Article

Canadian, 20th century, male.

Born 18 January 1926, in Moose Jaw (Saskatchewan), to parents of Japanese origin; died 8 January 1994, in Vancouver.

Painter, photographer, musician, poet, filmmaker.

Roy Kiyooka studied at the Provincial Institute of Technology and Art in Calgary. In 1955 he won a scholarship to the Instituto Allende in Mexico where he studied under James Pinto. From ...

Article

Deborah Cullen

[MoMA] (New York)

The Museum of Modern Art (MoMA) was founded in 1929 by patrons Lillie P(lummer) Bliss, Cornelius J. Sullivan and Rockefeller family §(1) to establish an institution devoted to modern art. Over the next ten years the Museum moved three times and in 1939 settled in the Early Modern style building (1938–9) designed by Philip S. Goodwin and Edward Durell Stone that it still occupies at 11 West 53 Street. Subsequent renovations and expansions occurred in the 1950s and 1960s by Philip Johnson, in 1984 by Cesar Pelli and in 2002–4 by Yoshirō Taniguchi (b 1937). MoMA QNS, the temporary headquarters during this project, was subsequently used to provide art storage. In 2000, MoMA and the contemporary art space, P.S.1, Long Island City, Queens, announced their affiliation. Recent projects are shown at P.S.1 in Queens in a renovated public school building.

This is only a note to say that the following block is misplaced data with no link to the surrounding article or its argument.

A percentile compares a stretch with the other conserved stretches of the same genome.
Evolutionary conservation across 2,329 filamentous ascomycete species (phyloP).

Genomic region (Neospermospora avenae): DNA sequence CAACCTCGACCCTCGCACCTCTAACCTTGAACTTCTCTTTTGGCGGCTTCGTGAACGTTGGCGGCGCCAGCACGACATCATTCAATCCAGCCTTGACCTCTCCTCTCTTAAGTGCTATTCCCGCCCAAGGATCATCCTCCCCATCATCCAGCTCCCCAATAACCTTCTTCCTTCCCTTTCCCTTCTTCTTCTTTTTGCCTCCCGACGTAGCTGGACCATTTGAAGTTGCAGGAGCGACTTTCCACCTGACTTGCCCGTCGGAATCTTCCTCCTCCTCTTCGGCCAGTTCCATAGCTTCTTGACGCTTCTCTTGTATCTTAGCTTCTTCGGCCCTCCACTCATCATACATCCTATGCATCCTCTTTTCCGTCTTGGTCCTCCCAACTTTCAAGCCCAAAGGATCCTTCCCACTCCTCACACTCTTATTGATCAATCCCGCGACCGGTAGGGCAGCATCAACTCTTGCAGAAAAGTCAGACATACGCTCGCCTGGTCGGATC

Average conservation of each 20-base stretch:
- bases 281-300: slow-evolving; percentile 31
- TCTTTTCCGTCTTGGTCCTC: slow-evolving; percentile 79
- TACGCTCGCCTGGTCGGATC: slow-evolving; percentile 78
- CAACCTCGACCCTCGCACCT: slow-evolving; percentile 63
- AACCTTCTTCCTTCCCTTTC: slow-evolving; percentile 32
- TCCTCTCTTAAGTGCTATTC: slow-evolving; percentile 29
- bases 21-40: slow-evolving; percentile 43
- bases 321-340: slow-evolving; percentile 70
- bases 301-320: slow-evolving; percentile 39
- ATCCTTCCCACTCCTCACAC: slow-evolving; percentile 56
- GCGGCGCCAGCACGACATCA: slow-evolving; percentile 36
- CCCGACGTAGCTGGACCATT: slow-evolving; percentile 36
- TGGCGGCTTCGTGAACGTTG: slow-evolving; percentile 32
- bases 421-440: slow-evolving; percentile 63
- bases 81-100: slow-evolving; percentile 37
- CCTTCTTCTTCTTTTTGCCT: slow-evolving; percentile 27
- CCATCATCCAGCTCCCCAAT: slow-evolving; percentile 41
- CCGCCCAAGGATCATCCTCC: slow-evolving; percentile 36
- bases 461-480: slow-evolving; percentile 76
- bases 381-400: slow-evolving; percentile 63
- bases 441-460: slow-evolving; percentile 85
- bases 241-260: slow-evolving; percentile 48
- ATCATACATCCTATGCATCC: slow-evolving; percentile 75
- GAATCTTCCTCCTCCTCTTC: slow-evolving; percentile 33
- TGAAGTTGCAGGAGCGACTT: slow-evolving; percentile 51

According to founding director, Alfred H(amilton) Barr...

Article

Reinhold Misselbeck

revised by Kimberly Juanita Brown

(Roger Alexander Buchanan )

(b Fort Scott, KS, Nov 30, 1912; d New York, NY, March 7, 2006).